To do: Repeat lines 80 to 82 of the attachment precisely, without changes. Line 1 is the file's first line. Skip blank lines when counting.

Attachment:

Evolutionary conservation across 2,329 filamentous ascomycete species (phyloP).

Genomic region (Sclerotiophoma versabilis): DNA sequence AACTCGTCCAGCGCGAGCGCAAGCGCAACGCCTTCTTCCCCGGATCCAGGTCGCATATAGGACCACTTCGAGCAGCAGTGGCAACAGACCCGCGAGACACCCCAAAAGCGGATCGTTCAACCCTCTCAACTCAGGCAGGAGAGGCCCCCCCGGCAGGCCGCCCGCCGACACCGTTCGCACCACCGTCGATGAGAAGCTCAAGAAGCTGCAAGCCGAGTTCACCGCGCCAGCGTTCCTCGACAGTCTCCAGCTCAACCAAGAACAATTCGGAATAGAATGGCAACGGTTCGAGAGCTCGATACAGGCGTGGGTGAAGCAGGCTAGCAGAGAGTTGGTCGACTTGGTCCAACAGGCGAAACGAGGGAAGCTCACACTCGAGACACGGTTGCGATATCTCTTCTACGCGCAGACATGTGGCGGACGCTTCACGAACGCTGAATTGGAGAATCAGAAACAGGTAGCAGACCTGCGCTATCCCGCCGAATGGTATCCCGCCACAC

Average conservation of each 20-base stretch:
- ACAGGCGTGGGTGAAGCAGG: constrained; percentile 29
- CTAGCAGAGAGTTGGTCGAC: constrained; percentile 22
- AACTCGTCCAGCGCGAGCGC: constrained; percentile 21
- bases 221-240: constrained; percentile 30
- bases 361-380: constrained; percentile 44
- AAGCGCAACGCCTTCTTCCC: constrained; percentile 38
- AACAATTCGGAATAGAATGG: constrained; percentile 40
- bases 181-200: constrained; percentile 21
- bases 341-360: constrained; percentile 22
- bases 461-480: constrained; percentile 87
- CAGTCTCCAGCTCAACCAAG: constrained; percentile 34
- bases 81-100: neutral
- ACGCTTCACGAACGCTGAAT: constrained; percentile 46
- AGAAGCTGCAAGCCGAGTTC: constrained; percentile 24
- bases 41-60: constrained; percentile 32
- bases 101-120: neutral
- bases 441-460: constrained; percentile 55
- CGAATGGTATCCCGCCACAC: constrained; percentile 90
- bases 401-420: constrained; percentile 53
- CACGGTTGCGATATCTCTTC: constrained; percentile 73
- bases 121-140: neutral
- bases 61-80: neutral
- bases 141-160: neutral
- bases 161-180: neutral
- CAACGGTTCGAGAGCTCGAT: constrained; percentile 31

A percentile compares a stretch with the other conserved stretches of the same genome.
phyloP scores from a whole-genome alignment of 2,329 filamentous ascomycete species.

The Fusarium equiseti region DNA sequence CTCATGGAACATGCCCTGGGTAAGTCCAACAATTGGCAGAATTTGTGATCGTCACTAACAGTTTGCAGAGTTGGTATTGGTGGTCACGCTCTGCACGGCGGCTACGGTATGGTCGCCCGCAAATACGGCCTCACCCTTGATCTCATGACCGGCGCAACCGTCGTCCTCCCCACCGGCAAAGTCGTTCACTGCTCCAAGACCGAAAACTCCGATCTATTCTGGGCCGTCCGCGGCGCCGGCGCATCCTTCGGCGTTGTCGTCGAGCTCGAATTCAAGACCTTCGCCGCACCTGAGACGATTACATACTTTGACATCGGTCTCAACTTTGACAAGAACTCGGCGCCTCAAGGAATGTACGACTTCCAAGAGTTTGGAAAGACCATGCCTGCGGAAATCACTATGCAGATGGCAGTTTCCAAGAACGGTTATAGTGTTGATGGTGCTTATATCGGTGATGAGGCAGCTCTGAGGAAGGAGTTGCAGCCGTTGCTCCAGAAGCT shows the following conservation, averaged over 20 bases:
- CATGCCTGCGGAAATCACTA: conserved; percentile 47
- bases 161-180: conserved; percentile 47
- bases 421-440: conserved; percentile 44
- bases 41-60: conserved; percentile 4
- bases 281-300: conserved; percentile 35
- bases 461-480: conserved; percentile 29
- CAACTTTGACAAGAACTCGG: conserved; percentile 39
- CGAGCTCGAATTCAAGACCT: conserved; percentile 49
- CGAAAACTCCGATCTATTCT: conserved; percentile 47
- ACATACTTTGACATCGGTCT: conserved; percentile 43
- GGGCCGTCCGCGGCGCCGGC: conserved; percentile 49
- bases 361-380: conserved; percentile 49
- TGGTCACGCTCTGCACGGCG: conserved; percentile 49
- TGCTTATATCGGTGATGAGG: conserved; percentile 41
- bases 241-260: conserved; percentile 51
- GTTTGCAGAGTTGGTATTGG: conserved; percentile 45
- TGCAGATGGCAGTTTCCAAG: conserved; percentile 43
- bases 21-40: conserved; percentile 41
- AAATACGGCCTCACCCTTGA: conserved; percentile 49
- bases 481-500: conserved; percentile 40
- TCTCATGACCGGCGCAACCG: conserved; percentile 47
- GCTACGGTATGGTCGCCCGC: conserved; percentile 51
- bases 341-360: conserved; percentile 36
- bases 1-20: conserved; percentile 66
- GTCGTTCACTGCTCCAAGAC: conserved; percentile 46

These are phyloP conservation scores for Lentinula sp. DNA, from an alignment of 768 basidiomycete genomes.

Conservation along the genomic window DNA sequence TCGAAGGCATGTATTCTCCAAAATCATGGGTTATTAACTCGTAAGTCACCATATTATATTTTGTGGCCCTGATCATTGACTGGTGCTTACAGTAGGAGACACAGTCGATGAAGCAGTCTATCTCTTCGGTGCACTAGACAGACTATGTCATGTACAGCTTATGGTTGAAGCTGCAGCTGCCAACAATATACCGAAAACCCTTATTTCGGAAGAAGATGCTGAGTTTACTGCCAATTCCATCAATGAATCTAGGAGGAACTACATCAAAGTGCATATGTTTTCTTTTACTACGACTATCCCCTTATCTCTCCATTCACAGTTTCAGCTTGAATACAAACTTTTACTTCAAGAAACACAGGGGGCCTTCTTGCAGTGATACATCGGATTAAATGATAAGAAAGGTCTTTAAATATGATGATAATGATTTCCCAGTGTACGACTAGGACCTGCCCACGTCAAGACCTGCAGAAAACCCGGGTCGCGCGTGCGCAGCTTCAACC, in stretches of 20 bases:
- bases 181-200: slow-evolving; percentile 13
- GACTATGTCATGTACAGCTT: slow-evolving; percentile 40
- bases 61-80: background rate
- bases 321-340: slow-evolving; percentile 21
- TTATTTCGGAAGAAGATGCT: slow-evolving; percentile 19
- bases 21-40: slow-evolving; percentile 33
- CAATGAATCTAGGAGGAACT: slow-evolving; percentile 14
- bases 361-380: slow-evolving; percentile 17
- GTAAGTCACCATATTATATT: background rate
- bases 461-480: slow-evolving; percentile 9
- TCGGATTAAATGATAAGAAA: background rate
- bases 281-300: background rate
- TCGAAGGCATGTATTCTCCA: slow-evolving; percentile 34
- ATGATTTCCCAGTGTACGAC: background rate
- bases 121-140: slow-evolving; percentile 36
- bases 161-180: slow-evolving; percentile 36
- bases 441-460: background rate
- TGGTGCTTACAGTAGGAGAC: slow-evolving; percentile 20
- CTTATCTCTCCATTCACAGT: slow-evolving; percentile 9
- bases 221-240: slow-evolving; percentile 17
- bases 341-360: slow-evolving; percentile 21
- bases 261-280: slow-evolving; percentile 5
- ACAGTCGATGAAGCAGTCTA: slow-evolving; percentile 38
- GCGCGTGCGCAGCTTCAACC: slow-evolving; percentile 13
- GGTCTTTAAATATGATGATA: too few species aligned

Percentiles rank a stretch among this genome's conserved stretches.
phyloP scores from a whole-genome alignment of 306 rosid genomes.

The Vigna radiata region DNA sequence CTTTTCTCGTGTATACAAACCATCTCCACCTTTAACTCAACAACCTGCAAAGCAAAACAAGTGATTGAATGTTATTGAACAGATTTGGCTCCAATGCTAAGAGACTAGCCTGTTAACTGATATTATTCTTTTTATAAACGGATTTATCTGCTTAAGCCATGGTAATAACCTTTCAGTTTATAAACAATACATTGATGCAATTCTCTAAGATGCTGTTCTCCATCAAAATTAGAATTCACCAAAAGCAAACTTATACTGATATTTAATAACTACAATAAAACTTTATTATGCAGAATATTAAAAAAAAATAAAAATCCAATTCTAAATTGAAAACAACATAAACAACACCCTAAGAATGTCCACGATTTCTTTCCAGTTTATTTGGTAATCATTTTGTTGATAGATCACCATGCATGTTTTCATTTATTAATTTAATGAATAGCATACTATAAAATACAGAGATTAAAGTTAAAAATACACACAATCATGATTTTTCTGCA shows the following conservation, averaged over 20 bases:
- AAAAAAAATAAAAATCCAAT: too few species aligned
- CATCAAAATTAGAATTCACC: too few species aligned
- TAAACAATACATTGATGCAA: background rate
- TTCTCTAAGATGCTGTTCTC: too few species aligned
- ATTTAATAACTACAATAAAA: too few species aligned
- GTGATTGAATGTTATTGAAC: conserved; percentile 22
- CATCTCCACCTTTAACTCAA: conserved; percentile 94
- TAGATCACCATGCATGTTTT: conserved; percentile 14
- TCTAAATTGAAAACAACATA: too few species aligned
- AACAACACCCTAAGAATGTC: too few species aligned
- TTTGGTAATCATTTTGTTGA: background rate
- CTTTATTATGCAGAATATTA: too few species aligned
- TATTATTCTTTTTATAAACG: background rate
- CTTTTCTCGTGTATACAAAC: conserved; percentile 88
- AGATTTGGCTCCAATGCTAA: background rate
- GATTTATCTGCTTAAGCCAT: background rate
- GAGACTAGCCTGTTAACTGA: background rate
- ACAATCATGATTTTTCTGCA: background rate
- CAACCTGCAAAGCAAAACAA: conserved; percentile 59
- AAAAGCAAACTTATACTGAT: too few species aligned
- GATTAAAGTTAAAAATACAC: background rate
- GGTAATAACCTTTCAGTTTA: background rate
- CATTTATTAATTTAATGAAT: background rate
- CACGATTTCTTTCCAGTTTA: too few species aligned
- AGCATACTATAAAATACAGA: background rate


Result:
- bases 261-280: slow-evolving; percentile 5
- ACAGTCGATGAAGCAGTCTA: slow-evolving; percentile 38
- GCGCGTGCGCAGCTTCAACC: slow-evolving; percentile 13